# Defining a discrete quantum walk on a 3D hypercube

I am trying to implement at a discrete-time quantum walk on a 3D hypercube using cirq.

I have three qubits for the position register: the $$|x\rangle$$ qubit, $$|y\rangle$$ qubit and $$|z\rangle$$ qubit, and the hamming distance between two adjacent vertices is always one. I am not sure how to implement the coin 'qubit': at each step there are three vertices the walker can walk to (where each possibility has 1 qubit flipped from the original qubit), so I would need a 3D coin. I can't use one qubit for my coin, as that would only give me $$2$$ directions to walk into, and I can't use two qubits for the coin, as that would leave me with one direction too many. So, I thought I could implement it using a qutrit, so that if the coin state is $$|1\rangle$$ I flip the $$|x\rangle$$ qubit, if the coin state is $$|2\rangle$$ I flip the $$|y\rangle$$ qubit and if the coin state is $$|3\rangle$$ I flip the $$|z\rangle$$ qubit. This would correspond to walking to an adjacent vertex (since the hamming distance is one).

So now I have 2 questions:

1. [general question] Is using a qutrit the best way to implement my coin? Is this experimentally feasible now? Can I just combine qubits and qutrits? Or more generally, what are the implications of using qutrits?
2. [cirq specific question] How would I now define controlled NOT gates where my control is a qutrit?

Thanks!

I can't answer your cirq-specific question, but your general approach is on the right path. For example, beginning on the first column of page 7 of Kempe's article on quantum walks, to walk along a $$d$$-dimensional hypercube $$|\psi\rangle=|xyz\rangle$$ with $$\{x,y,z\}\in\{0,1\}^3$$, we can use a $$d$$-dimensional coin or dice, controlling the transitions based on the value of the coin in the way you propose.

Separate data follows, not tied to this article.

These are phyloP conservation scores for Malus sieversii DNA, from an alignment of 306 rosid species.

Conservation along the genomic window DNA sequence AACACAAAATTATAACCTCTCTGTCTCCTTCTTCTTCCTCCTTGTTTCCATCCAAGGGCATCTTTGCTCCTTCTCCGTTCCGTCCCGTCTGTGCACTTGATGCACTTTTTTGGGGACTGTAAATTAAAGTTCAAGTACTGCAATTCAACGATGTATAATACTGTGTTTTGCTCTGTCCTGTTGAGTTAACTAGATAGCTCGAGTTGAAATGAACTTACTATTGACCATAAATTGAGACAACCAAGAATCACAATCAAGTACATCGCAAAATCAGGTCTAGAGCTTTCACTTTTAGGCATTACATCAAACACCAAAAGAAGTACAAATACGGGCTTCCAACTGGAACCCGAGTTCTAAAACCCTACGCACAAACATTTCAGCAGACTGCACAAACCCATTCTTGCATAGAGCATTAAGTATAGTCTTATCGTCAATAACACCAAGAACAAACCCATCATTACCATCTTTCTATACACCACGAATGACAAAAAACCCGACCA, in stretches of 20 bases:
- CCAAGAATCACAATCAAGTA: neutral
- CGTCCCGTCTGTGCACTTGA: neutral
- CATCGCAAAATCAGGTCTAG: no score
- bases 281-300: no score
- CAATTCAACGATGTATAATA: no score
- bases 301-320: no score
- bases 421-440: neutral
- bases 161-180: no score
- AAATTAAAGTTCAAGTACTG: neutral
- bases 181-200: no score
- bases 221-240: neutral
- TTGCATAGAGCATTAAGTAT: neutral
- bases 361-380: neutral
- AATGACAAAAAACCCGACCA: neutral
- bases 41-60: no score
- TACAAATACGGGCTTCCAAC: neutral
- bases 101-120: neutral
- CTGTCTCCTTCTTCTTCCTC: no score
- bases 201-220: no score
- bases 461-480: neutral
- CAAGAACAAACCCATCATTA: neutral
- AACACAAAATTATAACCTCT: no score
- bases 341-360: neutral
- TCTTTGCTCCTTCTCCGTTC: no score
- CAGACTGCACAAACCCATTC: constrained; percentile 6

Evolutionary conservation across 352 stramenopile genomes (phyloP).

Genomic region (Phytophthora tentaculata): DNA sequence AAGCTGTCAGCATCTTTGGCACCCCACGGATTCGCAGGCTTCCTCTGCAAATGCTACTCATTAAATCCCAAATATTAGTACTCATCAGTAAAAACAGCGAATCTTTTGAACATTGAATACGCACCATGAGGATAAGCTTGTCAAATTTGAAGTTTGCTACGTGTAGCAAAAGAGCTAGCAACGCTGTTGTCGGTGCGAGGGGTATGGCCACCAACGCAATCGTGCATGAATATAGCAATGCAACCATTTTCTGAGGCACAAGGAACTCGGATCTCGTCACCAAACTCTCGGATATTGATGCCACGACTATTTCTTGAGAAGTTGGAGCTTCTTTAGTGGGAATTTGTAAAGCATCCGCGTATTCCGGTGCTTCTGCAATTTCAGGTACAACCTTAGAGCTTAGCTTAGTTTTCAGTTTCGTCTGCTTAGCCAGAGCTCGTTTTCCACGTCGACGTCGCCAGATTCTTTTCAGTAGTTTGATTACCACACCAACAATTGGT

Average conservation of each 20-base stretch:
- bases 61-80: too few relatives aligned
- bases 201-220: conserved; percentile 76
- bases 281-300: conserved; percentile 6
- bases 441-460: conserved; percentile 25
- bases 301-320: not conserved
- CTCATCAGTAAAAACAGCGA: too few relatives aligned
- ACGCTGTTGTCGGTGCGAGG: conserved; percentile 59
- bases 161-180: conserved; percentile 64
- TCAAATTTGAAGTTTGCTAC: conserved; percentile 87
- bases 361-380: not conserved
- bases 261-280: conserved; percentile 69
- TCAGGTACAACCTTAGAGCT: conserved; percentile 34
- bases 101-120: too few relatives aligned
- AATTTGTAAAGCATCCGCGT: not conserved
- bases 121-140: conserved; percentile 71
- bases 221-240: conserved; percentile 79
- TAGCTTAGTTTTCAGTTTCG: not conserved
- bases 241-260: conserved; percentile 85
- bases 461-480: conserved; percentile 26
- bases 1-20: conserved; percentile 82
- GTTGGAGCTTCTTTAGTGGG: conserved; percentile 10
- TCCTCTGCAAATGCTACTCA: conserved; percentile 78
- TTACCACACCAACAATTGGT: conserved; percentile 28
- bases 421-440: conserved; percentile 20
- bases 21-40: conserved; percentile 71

Letting $$\omega=(-1+i\sqrt 3)/2$$ be the principle cube root of unity, you can use a three-dimensional Fourier transform acting on your qutrit coin $$|C_3\rangle$$:

$$H_3 = \frac{1}{\sqrt{3}} \begin{pmatrix} 1&1&1\\ 1&\omega&\omega^2\\ 1&\omega^2&\omega \end{pmatrix}.$$

You can control off the value of your qutrit coin $$|C_3\rangle$$, iterating between $$H_3$$ and controlled-NOT's along your cube $$|\psi\rangle=|xyz\rangle$$. For example, if $$|C_3\rangle=|2\rangle$$ then we can map $$|\psi\rangle$$ from $$|xyz\rangle$$ to $$|x\bar y z\rangle$$, etc.

Indeed, even though you are correct that two qubits may be overkill, you can still use two qubits instead of one qutrit, by never have your four-dimensional coin transition to, say, $$|11\rangle$$:

$$H_3' = \frac{1}{\sqrt{3}} \begin{pmatrix} 1&1&1&0\\ 1&\omega&\omega^2&0\\ 1&\omega^2&\omega&0\\ 0&0&0&\sqrt 3 \end{pmatrix}.$$

The fourth row (and fourth column) never come in to play if you initialize your two control qubits as $$|C_4\rangle=|00\rangle$$. Instead of three CNOT's with a qutrit control you could use three CCNOT's with two qubit controls.

Certainly if you are walking on a four-dimensional cube (a tesseract), you could use a four-dimensional qudit controlling the transition, or it would be easier to just walk with two qubits. Also, your other related question about whether qutrits are experimentally feasible now has was previoulsy discussed here.